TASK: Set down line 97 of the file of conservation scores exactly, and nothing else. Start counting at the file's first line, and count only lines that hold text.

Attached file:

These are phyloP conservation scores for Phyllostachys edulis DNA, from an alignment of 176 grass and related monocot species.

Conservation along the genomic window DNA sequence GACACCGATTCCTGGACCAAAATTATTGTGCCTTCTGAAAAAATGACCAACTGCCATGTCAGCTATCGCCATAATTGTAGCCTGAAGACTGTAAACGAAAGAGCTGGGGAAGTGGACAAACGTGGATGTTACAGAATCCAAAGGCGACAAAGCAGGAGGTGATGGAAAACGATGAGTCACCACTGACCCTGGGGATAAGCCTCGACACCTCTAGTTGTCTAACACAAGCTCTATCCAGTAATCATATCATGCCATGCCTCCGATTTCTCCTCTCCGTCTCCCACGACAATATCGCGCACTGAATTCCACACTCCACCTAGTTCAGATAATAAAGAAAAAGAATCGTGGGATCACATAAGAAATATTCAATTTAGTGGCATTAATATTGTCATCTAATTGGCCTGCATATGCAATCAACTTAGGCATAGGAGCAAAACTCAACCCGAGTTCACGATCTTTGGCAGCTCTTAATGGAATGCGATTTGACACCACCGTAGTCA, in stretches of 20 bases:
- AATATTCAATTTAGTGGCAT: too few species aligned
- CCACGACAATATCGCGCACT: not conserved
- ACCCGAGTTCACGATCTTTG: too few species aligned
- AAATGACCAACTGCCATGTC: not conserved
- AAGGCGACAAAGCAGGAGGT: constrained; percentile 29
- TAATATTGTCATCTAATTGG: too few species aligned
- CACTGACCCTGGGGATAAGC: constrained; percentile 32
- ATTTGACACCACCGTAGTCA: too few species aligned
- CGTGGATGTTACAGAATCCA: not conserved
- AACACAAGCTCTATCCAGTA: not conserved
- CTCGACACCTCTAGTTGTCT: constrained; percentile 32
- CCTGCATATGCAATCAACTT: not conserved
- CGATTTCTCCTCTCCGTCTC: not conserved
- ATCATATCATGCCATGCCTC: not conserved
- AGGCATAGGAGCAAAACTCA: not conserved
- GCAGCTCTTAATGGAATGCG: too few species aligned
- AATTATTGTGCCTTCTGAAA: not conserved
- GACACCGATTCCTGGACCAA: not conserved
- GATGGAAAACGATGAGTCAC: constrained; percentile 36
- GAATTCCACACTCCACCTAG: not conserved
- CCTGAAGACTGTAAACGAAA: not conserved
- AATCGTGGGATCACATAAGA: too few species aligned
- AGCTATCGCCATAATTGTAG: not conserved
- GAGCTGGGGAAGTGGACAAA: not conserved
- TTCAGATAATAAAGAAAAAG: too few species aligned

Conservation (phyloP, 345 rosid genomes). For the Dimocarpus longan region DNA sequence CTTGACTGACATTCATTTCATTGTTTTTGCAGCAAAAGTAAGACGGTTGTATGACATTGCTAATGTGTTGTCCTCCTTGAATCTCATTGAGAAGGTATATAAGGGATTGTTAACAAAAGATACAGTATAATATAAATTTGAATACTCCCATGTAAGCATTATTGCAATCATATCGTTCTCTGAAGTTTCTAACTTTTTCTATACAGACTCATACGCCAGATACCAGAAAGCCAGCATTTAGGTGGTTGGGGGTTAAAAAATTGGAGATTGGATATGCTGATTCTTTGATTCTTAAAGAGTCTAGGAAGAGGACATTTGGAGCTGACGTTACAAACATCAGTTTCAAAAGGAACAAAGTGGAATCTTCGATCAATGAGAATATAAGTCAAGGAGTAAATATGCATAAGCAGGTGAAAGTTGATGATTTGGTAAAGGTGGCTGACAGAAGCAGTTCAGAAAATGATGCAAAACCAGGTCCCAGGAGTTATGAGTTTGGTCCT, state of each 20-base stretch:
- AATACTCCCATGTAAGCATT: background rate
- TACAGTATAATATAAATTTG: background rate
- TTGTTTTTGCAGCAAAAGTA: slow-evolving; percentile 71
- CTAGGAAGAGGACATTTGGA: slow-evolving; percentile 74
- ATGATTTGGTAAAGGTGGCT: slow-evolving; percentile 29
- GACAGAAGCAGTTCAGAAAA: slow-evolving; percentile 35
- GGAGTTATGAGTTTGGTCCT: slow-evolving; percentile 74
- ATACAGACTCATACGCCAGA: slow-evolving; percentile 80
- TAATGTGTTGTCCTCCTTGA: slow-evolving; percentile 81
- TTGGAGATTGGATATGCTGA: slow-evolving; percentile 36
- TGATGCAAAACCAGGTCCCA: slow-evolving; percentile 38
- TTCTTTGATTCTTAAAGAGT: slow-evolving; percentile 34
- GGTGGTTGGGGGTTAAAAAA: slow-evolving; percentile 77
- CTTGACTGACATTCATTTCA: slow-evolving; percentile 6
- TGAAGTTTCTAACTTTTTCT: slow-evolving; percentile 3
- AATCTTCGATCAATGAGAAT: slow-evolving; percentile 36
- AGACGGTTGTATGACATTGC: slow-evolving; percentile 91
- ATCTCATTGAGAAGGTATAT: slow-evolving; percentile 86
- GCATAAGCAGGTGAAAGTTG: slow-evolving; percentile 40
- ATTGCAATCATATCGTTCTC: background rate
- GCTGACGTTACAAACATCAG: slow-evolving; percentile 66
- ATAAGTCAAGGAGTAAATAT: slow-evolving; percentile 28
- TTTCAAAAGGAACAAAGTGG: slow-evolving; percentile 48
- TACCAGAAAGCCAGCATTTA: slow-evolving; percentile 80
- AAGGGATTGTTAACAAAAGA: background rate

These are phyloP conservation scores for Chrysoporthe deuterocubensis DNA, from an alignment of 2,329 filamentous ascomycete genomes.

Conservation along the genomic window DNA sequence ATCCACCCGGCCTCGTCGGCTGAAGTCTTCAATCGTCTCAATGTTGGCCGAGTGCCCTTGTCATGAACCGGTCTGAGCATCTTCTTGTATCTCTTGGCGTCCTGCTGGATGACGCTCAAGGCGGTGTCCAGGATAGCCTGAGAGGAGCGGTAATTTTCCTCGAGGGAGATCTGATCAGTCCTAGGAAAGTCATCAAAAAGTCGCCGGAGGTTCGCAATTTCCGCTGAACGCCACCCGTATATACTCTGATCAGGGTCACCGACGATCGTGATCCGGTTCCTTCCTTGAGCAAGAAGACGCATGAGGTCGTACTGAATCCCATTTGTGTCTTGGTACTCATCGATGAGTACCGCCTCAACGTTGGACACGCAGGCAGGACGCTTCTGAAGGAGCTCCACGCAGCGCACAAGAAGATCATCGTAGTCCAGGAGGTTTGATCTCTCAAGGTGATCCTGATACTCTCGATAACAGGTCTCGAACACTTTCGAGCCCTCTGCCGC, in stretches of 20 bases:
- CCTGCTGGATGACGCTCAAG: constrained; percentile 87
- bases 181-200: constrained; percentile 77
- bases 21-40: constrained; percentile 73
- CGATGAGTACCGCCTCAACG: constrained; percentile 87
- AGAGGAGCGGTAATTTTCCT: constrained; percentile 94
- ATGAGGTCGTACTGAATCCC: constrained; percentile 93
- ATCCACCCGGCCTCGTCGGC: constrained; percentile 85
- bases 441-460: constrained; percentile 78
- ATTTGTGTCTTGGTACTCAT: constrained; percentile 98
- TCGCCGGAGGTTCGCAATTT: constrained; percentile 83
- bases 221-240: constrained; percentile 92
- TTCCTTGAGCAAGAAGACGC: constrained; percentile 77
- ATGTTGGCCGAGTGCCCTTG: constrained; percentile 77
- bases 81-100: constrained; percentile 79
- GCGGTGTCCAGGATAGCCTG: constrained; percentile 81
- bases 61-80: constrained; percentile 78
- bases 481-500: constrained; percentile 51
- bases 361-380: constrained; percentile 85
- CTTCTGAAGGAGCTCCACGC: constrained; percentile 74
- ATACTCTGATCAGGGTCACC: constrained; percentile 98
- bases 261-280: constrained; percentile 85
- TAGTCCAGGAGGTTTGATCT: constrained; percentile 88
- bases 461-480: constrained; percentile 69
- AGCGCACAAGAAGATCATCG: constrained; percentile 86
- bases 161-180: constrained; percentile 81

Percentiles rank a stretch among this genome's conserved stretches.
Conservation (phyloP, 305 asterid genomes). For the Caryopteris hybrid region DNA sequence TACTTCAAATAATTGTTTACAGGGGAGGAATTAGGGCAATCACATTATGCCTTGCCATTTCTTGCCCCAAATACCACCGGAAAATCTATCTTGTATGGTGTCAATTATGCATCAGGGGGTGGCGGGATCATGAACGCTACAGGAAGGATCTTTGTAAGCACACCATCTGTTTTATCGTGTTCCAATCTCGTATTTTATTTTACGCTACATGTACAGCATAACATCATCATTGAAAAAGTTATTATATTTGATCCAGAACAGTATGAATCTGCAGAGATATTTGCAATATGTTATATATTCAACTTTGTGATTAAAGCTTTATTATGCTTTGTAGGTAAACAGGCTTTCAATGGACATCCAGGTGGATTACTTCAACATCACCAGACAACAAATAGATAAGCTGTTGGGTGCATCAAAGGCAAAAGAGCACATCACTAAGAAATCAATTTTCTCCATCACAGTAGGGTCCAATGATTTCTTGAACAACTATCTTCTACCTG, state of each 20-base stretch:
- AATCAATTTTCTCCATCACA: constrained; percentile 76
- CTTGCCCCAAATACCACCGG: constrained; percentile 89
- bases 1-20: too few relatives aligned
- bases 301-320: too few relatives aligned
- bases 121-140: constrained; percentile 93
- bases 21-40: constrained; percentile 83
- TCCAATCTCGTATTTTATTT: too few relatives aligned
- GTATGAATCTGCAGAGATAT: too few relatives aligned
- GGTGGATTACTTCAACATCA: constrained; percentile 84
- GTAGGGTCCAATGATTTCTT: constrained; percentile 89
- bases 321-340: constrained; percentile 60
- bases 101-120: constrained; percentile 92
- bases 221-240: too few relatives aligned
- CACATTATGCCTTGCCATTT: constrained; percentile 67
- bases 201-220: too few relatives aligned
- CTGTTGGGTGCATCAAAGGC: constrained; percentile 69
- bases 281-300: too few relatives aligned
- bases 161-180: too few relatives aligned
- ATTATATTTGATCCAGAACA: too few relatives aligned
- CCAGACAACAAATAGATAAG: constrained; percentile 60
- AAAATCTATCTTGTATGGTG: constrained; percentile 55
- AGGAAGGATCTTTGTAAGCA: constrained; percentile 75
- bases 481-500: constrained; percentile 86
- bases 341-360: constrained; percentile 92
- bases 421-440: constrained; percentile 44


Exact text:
- bases 201-220: too few relatives aligned